Q: I don’t live in a heavily polluted area, what could possibly contaminate my drinking water?
A: There are many potential causes of water contamination. Here are just a few things that could be near you:
• Gas Stations
• Industrial Facilities
• Old Cemeteries
• Farm fields
• Improper disposal of paints, motor oils, etc. on private land.•
• Recreational use of the public water supply.
• Lead pipes in the home.
• Septic Systems
• Acid Rain
• Decaying Matter or other natural contamination
Water can travel hundreds of miles in underground rivers or aquifiers.
Q: How many types of contamination are there?
A: While there are many specific types of contamination, it can be sorted out into four broad categories: Different types of contamination require different solutions.
• Microbial Pollutants (Such as bacteria.)
• Inorganic Chemical Pollutants (IOCs) (Usually of mineral origin.)
• Organic Chemical Pollutants (Man made chemicals.)
• Radiological Pollutants (Radioactivity.)
Q: Why do environmentalists worry about finding a few parts per billion of some rare chemical?
A: They worry because tiny amounts of certain contaminants may slowly cause cancer or other diseases over a lifetime. Often water with a low level of contamination may have no adverse affect on healthy adults, but it can cause SEVERE symptoms in babies, children, the elderly, or people with compromised immune systems. Why risk irreversible damage when it is so easy to test your water?
Q: I don’t understand what a part per billion is. Can you clarify this?
A: Most of the chemical data that is reported for water is expressed as a concentration: a mass of chemical per unit volume of water.
In VERY basic conceptual terms:
One-Part-Per-Million can be thought of as — one inch in 16 miles or one cent in $10,000.
One-Part-Per-Billion can be thought of as — one silver dollar in a roll of silver dollars stretching from Detroit to Salt Lake City, or one second of time in 32 years.
It is EXTREMELY MISLEADING to interpret these analogies to minimize the magnitude of the risks. Miniscule amounts of certain contaminants can poison water.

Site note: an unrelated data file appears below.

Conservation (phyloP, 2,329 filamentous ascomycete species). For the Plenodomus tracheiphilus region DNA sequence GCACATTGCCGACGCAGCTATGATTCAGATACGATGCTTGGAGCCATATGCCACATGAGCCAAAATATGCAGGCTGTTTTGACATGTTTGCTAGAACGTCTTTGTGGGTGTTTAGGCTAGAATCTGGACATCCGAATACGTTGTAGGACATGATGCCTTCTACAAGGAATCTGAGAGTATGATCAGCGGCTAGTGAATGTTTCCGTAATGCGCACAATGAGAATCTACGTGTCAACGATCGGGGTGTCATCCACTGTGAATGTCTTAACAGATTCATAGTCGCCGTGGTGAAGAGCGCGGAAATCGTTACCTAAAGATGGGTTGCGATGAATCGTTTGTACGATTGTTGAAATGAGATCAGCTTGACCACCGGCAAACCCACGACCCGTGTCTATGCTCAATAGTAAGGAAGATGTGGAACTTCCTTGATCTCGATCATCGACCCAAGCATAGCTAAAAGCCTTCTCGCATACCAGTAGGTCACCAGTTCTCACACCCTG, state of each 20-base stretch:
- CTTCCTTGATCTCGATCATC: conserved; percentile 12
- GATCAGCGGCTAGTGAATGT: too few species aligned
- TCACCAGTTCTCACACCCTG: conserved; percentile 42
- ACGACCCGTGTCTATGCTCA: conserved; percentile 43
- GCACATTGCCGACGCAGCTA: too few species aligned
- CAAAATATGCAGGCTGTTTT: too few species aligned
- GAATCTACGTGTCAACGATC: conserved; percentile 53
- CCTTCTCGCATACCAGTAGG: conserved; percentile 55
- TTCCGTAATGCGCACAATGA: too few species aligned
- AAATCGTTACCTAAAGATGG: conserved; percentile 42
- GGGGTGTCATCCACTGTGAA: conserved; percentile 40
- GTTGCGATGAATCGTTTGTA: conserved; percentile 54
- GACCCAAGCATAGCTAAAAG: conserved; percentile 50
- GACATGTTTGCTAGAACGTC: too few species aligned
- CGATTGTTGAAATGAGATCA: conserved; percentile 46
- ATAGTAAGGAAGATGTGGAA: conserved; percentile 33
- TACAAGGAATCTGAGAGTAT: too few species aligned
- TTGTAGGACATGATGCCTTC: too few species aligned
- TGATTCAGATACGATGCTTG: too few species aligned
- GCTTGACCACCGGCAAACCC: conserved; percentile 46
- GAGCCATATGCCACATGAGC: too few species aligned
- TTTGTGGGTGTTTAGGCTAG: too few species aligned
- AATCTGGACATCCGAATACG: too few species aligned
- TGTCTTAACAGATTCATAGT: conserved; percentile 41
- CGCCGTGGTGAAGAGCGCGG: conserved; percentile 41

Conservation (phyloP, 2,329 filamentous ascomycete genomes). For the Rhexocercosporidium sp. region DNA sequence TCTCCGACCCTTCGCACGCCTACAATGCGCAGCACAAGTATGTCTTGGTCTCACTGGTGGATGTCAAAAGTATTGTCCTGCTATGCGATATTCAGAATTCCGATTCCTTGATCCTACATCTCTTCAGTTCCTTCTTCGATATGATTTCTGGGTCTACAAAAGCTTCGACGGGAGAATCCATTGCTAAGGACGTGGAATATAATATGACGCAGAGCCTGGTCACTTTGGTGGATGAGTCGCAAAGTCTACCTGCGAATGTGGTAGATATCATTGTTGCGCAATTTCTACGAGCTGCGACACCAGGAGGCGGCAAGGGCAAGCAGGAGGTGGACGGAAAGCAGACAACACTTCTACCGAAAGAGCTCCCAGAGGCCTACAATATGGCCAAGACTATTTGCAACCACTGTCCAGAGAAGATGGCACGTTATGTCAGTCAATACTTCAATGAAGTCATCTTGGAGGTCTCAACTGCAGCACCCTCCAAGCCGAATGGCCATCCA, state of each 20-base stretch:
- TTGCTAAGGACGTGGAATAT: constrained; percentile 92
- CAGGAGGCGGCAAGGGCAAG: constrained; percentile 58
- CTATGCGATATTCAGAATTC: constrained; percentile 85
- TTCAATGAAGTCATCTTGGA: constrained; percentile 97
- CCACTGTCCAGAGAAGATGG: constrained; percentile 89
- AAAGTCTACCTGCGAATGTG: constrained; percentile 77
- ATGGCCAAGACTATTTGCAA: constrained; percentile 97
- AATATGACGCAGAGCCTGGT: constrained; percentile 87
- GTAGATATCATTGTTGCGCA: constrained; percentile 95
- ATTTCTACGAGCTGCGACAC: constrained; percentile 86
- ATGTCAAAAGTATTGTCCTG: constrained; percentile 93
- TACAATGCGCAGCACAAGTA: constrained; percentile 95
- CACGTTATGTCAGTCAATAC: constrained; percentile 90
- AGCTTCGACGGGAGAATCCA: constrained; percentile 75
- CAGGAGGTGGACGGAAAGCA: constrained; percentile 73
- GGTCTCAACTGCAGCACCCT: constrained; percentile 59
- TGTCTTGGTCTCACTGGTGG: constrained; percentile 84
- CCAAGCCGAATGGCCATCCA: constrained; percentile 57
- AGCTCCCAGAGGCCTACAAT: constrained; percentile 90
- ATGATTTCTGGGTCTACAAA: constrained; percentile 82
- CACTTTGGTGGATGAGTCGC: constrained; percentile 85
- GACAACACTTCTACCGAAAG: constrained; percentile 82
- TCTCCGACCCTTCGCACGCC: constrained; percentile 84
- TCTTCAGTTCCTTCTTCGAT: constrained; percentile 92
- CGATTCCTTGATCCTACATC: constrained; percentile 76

Q: I don’t have a science background, how will I manage to do a home test kit?
A: All of our kits simply involve collecting water samples. The directions are easy to understand and follow. The lab will do the rest.
Q: I’m not sure I’ll be able to understand my water report once I get one.
A: Our tests are designed to be easy to understand.
Q: My water doesn’t taste good, yet it tested out O.K. What does this mean?
A: There are two types of water problems: Primary problems — the dangerous sort of problem and Aesthetic problems — things that affect the taste, look or smell of the water. Strange as it may seem, you could have an aesthetic problem (such as detectable chlorine) which may not pose an actual health risk.
Q: What do I do if I find out my water is unsafe?
A: Because there are many different types of problems each must be addressed separately. The general procedure you should follow is:
1. Switch to bottled water for consumption until you have the problem solved. (Consumption isn’t just drinking, it’s cooking, washing produce, making ice cubes, water for pets, etc.)
2. Call your County or State Health Department for specific information and instructions on how to treat the problem.
3. Track down the SOURCE of the contamination.
4. Once you have addressed the problem, have FOLLOW UP TESTING done on a regular basis.
Q: I’m afraid that if I find a problem with my water from a company that isn’t in the filter business, I won’t be able to solve the problem.
A: Suburban Property Inspections, and our partner company, Suburban Testing Labs makes sure that you not only understand any problems that you find, but we are happy to discuss available water treatment solutions or technologies available without endorsing any particular brands. This gives you the best of both worlds, solid information and freedom of choice.